K Magazine - Dans les coulisses du Artemis Women in Action film festival

And…action!

The first Artemis Women in Action film festival

Don’t let the success of The Hunger Games franchise fool you: women are still ignored in action films. Yet world history is full of ass-kicking heroines, as Melanie Wise of the Artemis Women in Action Film Festival explained to K magazine.

We know that women have always had to fight: for education, the vote, equal pay, to become politicians and athletes. To do all the things men can do, and that’s before we get on to the thorny subject of human rights like justice in cases of sexual assault.

K Magazine - Dans les coulisses du Artemis Women in Action film festival

There is no shortage of epic stories of women overcoming adversity: Queen Boudicca razed Britain’s main cities to the ground after her daughters were violated by the Romans. Joan of Arc dressed as a man to avoid rape and led an oppressed France to victory against the English. Pocahontas brokered peace between the Native Americans and the English invaders. And the suffragettes endured assaults by the police, prison sentences and force-feeding while on hunger strike.

As Melanie Wise, co-founder of the Artemis Women in Action Film Festival says: “You can go back in time as far as you want to: there are all kinds of stories about women warriors and tribes of women fighters. You threaten any mother’s kid and you’re going to watch that woman turn into a bear very quickly.”

But despite such powerful examples, this is rarely reflected in the media. The Geena Davis Institute of Women in Media has published a study showing that between 2010 and 2013 the ten richest nations in the world produced films where only 23% had a female protagonist. Action films are the worst offenders, with less than a quarter of their characters assigned to women in speaking roles, and female leads in action films often don’t fare well.

Avenging wrongs

Sociologist Kathryn Gilpatric found that in action movies released between 1991 and 2005, 58% of female leads are submissive to men, while 30% die by the end of the movie. A case in point is Million Dollar Baby, starring Hillary Swank as a girl who achieves her dream of becoming a professional boxer only to end up a paraplegic.

You can go back in time as far as you want to: there are all kinds of stories about women warriors and tribes of women fighters.

“That film really pissed me off,” says Wise, “because you’re watching this movie and you see this woman conquer amazing odds and then she breaks her neck, so the last half of the movie is her dying. Why would you elevate a woman to this position just to tell this story?”

Joss Whedon, writer of the Avengers films, recently spoke out against Hollywood’s misogyny. He said film executives use female-led action films that have failed commercially - particularly if they don’t sell enough toy merchandise - as an excuse to not cast women in leading roles. Melanie Wise explains that “When a film with a woman in the lead does well it’s seen as a fluke in the box office world. When men in action fail they go “Ah!” and just go on and make another one. They’ve never really given women that opportunity to have a failure. When Charlize Theron did Aeon Flux they said women in action was box office poison, and it’s not; that movie sadly just didn’t stand up.”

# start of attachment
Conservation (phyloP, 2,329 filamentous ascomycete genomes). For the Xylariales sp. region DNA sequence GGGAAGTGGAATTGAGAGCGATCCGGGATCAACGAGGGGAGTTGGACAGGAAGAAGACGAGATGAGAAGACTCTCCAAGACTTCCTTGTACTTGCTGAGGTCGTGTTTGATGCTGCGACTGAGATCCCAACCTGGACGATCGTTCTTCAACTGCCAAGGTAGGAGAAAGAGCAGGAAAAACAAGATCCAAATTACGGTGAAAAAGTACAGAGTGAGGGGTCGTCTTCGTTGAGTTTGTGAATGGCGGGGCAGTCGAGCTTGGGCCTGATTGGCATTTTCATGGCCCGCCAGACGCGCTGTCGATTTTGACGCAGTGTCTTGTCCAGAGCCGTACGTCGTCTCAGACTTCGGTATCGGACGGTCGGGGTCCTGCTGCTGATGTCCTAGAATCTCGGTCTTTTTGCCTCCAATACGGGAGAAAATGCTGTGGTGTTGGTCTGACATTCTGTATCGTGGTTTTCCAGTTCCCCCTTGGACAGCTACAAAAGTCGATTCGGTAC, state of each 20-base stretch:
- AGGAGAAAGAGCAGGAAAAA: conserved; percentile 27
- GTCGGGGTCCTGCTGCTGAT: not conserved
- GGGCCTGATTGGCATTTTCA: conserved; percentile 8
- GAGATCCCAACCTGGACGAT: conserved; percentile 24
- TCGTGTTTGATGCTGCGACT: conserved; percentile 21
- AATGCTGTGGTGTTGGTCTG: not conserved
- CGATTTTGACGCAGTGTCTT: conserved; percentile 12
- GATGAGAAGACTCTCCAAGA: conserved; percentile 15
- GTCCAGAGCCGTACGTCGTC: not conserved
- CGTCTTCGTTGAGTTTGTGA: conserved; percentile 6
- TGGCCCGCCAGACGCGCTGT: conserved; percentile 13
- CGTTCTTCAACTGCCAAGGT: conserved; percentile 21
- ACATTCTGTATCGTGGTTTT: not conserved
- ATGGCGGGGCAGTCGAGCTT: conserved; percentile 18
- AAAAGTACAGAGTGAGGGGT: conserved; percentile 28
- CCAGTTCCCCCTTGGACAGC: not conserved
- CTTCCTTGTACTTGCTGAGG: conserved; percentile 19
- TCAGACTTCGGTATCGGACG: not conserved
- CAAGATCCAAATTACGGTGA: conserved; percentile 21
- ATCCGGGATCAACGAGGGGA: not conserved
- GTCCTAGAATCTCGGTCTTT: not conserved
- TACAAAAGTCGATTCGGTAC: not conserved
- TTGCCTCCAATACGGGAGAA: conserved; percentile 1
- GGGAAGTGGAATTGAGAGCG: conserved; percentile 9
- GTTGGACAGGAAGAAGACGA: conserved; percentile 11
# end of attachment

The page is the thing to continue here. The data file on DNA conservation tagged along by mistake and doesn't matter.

Sucker Punch, Crouching Tiger Hidden Dragon, Resident Evil, and the Lara Croft, Kill Bill and The Hunger Games movies all star women and all made the studios huge profits. The top ten highest grossing films this year so far include Avengers: Age of Ultron, Furious 7 and Insurgent.

K Magazine - Dans les coulisses du Artemis Women in Action film festival

The statistics speak for themselves, yet they’re not enough. “In the last few years women have outsold men at the box office,” says Wise. “Whenever Tom Cruise releases a movie that’s usually the biggest seller of the year, but last year women outsold him. You can go all the way back to Terminator 2 and Alien – we have data [showing] that it's a sellable, marketable, profitable genre, but we still keep getting excuses.”

Menacing

Wise set up Artemis because “if you line together a collection of films that centre around women in physically powerful roles it becomes harder to ignore them.” Its first edition in April this year honoured Linda Hamilton, who shot to fame for her game-changing turn in Terminator 2. The festival screened movies as varied as the action-horror Awaken starring Daryl Hannah and the Iranian-animated short Junk Girl, inspired by a Tim Burton poem.

Women who kick ass are actually closer to the truth than women being the weaker sex.

There were panel discussions with stunt women and documentaries about women in martial arts, boxing and skateboarding, which demonstrates the huge scope of the action genre and big things for the future of Artemis.

“The idea of a powerful woman is threatening a lot of people,” says Wise. But why? “I come from a very long background in fitness and strength conditioning, and one of the things that always floored me is that pound for pound women are usually stronger than men,” she explains. “They have more endurance and they have much higher thresholds for pain. Women who kick ass are actually closer to the truth than women being the weaker sex.”

In Quentin Tarantino’s Kill Bill, Uma Thurman’s protagonist wakes from a coma, kills her two rapists while paralysed from the waist down, patiently teaches herself to walk again over the course of 13 hours and punches her way out of a coffin after being buried alive. She does all this to seek revenge from the gang of assassins who attempted to kill her and her unborn child. This is Tarantino’s and Thurman’s version of the battles women have fought throughout history. The weaker sex?